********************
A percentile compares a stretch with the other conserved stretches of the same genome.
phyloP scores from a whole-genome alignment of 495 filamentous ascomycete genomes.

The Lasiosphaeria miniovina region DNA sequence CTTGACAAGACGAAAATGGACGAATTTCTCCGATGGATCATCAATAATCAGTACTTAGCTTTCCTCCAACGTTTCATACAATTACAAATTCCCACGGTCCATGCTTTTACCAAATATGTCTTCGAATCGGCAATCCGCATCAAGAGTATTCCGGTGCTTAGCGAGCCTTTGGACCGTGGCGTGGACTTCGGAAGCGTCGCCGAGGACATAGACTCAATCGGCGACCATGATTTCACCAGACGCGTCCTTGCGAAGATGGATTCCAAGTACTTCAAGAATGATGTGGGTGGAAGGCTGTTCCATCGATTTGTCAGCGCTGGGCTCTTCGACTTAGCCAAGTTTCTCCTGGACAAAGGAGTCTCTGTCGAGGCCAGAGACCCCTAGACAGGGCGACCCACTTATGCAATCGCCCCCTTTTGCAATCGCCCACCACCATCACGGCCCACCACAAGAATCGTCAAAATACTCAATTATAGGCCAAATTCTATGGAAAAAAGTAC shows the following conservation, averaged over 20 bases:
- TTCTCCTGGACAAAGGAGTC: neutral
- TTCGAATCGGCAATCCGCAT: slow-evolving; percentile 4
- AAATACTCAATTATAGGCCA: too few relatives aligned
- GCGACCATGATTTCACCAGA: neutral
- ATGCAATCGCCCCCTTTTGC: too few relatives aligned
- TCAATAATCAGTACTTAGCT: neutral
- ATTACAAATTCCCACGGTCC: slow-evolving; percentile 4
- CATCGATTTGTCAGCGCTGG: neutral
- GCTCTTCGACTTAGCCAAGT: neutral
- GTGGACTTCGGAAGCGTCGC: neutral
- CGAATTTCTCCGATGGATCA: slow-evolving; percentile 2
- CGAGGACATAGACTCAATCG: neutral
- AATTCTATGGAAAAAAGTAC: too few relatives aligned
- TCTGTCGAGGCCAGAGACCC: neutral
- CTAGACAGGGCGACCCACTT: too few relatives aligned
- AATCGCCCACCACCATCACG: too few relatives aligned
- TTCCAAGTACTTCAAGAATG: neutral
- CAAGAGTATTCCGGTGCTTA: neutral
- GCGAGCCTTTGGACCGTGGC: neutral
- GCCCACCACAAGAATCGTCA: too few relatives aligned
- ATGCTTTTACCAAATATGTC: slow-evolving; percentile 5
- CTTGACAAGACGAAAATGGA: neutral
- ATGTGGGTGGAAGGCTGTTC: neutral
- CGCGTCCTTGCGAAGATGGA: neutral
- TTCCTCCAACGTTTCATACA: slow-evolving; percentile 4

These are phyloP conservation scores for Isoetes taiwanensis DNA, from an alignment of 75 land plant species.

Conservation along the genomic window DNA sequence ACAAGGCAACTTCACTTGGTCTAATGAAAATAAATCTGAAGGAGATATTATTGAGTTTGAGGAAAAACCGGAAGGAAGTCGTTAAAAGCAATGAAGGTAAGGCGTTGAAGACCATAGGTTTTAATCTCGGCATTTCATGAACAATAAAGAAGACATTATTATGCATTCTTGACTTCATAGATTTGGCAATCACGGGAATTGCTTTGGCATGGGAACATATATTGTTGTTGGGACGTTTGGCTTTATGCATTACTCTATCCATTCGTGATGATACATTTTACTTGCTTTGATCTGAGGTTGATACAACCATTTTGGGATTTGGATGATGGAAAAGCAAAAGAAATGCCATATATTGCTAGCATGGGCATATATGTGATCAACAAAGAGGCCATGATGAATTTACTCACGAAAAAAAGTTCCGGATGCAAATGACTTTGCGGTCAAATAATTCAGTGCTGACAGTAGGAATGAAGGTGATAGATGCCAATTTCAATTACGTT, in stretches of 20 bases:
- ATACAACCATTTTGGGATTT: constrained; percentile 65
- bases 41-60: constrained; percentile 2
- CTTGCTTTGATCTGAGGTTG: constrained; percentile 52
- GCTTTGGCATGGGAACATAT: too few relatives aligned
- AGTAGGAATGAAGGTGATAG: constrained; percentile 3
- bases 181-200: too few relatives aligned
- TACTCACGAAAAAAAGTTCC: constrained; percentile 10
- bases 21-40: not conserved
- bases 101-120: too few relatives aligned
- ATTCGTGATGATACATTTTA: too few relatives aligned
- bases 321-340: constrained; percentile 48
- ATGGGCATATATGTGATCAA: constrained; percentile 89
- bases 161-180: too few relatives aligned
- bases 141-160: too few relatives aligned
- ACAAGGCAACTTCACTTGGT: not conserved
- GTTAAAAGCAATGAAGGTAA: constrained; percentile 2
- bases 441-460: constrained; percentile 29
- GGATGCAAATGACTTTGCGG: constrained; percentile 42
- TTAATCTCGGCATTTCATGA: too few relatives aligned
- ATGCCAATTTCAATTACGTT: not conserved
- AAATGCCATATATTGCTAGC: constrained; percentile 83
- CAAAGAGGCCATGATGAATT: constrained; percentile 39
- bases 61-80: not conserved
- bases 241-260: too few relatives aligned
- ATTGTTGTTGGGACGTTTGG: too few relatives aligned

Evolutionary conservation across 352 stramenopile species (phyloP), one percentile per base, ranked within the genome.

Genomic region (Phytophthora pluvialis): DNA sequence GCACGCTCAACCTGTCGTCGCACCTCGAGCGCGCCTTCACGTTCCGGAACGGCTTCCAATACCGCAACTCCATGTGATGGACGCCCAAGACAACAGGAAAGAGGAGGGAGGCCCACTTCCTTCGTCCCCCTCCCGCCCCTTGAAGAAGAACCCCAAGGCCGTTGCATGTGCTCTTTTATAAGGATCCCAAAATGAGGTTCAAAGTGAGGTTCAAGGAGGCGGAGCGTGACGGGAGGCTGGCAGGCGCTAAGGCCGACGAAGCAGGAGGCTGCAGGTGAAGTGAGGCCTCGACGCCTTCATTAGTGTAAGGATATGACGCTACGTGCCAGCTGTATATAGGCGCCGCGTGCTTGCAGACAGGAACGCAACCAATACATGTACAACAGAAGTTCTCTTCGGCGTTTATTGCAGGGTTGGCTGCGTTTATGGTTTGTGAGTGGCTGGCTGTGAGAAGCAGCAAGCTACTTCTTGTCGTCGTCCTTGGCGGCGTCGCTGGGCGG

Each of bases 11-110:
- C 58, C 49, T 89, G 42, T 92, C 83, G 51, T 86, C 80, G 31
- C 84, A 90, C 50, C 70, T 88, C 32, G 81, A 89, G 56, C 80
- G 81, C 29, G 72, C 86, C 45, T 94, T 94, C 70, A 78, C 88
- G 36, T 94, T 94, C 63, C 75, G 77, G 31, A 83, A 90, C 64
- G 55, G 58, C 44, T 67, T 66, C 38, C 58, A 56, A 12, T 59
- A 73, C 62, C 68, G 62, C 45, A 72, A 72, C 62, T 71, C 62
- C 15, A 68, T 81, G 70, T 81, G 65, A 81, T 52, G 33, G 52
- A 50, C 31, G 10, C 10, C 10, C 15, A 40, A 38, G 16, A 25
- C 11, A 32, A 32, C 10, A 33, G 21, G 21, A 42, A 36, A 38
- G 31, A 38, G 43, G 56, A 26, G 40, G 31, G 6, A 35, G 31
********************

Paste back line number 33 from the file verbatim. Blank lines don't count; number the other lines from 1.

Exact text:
- CTTGCTTTGATCTGAGGTTG: constrained; percentile 52